from USA Today
The Federal Aviation Administration’s ability to regulate flying drones is at stake in a case before an appeals board that typically investigates transportation accidents.
The case began when the FAA fined Raphael Pirker $10,000 for flying a drone with a camera around the University of Virginia in 2011 to collect video of the campus for Lewis Communications.
But Pirker appealed. Administrative Law Judge Patrick Geraghty ruled in March that there was “no enforceable FAA rule” that applied to a model aircraft, such as the Ritewing Zephyr that Pirker was flying.
Now the FAA has appealed to the National Transportation Safety Board by arguing the judge was mistaken, and the agency has the authority to regulate all aircraft, including models. The FAA traditionally had policies allowing hobbyists to fly models lower than 400 feet, but has insisted that commercial flights such as Pirker’s aren’t allowed until comprehensive rules are approved.
Congress set a deadline of September 2015 for the rules, but the Transportation Department’s inspector general is skeptical the deadline will be met or that drones will be allowed in general airspace.
“It’s a very important decision, because I think it’s created some chaos out there because of the (judge’s) interpretation of the situation that we have no authority to regulate model aircraft,” said Peter Lynch, the FAA’s assistant chief counsel, said at a drone panel in Washington organized by law firm McKenna Long & Aldridge.
Brendan Schulman, a lawyer representing Pirker, said if the board upholds the judge’s decision, it would signal there aren’t any regulations governing commercial drones until the FAA completes comprehensive rules.
“The Pirker case remains very significant for both recreational and commercial drone operators because the main issue is whether there are any existing federal regulations that govern the operation of these devices,” Schulman said.
The NTSB hasn’t said when it will decide the case. With a vacancy, some observers say the board may wait for a fifth member to avoid the possibility of a 2-2 tie that would uphold the judge’s decision.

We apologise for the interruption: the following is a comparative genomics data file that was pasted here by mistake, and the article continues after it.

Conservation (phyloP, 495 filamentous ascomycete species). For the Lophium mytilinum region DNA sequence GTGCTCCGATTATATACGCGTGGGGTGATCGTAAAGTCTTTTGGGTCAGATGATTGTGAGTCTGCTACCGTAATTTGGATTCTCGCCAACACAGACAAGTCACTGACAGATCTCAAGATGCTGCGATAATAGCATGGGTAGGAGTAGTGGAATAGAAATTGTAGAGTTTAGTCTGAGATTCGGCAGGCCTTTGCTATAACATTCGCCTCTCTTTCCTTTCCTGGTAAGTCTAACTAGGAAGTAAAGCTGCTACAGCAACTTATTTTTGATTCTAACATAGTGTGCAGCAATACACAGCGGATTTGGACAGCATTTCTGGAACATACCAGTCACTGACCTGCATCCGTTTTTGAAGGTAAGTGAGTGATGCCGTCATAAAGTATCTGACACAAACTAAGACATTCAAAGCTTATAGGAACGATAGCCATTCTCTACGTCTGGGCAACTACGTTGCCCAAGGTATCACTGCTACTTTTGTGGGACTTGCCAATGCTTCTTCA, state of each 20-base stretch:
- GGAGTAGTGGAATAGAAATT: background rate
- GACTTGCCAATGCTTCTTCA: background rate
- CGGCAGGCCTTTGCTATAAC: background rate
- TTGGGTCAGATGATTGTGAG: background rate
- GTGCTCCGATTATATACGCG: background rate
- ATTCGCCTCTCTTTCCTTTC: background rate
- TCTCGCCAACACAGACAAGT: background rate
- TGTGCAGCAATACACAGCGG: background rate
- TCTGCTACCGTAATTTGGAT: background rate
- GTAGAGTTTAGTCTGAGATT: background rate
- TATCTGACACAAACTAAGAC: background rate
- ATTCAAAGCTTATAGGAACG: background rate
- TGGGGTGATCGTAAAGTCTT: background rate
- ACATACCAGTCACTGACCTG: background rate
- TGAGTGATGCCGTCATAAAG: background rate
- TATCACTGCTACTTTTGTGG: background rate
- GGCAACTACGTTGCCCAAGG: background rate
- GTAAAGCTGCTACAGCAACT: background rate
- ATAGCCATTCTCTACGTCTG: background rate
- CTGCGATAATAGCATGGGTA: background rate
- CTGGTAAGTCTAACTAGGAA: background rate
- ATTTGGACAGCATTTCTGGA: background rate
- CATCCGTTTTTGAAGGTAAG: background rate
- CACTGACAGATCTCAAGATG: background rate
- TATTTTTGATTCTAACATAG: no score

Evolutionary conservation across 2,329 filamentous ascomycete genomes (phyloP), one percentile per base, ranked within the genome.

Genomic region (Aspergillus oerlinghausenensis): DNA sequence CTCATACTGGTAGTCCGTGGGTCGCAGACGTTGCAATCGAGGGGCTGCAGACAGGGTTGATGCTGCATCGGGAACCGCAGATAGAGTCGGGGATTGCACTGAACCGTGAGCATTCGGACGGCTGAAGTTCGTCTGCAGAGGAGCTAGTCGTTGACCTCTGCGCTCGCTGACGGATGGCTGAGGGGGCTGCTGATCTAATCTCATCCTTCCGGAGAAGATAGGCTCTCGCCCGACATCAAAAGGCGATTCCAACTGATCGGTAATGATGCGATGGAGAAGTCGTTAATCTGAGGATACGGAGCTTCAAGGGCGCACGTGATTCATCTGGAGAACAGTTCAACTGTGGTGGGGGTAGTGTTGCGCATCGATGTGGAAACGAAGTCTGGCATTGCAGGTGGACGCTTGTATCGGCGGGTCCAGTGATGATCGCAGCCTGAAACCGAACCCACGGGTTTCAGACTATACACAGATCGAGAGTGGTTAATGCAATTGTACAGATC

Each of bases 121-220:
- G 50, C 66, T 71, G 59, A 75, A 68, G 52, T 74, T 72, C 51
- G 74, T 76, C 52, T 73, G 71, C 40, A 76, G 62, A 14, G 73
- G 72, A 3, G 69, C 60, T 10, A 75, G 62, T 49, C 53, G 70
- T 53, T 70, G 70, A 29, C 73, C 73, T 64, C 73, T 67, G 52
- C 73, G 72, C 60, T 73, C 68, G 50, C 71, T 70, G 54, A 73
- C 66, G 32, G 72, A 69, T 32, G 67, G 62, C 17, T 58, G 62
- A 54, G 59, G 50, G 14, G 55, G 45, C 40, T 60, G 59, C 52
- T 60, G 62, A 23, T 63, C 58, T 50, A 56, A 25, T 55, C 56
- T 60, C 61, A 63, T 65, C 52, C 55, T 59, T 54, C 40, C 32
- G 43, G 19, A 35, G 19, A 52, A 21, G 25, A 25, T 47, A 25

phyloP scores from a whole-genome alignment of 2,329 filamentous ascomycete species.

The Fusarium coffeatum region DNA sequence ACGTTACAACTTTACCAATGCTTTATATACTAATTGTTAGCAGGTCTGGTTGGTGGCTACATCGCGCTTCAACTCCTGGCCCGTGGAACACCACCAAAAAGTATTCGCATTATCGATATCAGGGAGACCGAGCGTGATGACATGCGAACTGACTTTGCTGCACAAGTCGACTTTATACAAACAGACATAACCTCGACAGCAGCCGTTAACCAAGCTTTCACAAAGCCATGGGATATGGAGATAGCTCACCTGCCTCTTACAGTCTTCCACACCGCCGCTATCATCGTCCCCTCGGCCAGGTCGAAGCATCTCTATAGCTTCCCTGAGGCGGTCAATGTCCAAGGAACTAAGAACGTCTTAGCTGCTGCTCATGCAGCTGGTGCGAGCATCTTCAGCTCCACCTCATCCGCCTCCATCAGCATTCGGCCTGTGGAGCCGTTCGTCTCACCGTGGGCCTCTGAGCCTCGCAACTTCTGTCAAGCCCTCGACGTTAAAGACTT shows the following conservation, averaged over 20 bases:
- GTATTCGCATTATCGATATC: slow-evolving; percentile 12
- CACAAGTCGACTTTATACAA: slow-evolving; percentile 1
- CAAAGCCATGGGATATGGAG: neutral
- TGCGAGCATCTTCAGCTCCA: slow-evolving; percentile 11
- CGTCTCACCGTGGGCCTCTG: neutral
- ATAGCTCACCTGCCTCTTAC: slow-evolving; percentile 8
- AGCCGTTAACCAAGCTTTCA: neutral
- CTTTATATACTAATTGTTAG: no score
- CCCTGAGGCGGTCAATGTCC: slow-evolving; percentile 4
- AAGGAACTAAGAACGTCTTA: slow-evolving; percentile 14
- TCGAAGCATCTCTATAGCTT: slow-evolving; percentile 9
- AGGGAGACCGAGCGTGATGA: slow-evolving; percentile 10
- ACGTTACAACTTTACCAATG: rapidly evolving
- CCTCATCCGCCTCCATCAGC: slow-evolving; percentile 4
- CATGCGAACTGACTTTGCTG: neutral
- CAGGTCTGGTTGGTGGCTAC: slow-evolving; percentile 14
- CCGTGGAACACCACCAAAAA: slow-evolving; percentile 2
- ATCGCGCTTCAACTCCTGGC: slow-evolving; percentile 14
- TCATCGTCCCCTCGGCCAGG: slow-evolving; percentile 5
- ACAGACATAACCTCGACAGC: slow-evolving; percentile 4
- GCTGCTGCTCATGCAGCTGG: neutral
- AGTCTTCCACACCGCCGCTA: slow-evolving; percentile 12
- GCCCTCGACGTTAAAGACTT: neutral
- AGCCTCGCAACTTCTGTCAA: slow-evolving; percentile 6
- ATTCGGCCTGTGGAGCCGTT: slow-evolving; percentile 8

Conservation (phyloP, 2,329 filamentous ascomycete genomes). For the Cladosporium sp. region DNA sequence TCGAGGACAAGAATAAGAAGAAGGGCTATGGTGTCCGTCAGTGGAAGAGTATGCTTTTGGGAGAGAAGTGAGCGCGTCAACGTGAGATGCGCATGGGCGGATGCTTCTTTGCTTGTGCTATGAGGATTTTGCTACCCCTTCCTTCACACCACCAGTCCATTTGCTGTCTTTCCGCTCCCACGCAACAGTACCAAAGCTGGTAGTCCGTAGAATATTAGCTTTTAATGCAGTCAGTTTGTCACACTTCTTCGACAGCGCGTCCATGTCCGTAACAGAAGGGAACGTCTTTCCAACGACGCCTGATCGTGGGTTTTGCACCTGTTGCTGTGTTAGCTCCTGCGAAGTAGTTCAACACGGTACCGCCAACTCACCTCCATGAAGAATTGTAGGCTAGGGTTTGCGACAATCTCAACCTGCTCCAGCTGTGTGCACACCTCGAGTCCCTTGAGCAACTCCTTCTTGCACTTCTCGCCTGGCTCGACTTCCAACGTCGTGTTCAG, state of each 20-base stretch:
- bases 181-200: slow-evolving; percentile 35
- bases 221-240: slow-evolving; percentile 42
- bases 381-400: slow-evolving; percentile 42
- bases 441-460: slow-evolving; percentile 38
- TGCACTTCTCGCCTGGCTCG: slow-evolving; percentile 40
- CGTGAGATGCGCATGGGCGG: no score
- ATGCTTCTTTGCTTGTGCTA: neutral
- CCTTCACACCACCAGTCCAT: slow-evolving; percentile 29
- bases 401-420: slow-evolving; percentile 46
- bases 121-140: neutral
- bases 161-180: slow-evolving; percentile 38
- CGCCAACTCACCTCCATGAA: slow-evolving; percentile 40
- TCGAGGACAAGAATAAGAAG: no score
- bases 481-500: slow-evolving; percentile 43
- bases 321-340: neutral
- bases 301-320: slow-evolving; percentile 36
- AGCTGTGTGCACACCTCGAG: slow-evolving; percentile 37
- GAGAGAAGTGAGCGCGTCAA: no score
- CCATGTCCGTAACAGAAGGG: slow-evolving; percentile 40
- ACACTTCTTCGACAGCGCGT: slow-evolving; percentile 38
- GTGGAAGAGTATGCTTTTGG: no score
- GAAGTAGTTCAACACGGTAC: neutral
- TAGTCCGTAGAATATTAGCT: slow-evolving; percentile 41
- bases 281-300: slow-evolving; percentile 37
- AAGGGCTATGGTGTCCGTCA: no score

The case is being closely watched, because the drone industry wants to know what is allowed or prohibited. The industry is projected to grow to 100,000 jobs and $82 billion in economic activity in the next decade, once the FAA completes the rules explaining how it will regulate drones to fly safely in the same sky as airliners.
Filmmakers, farmers and inspectors of pipelines and smokestacks are all eager for the opportunity to use drones. Amazon has proposed delivering packages using drones at some point in the future.
Mark Dombroff, a partner at McKenna, said setting rules for the industry is crucial because the first midair collision with a plane could ground the drone industry indefinitely.
“It becomes the Wild West out there,” Dombroff said.
As the FAA develops its comprehensive rules, the agency is expected to propose rules governing smaller drones weighing less than 55 pounds by the end of November.
Alan is serial entrepreneur, active angel investor, and a drone enthusiast. He co-founded DRONELIFE.com to address the emerging commercial market for drones and drone technology. Prior to DRONELIFE.com, Alan co-founded Where.com, ThinkingScreen Media, and Nurse.com. Recently, Alan has co-founded Crowditz.com, a leader in Equity Crowdfunding Data, Analytics, and Insights. Alan can be reached at alan(at)dronelife.com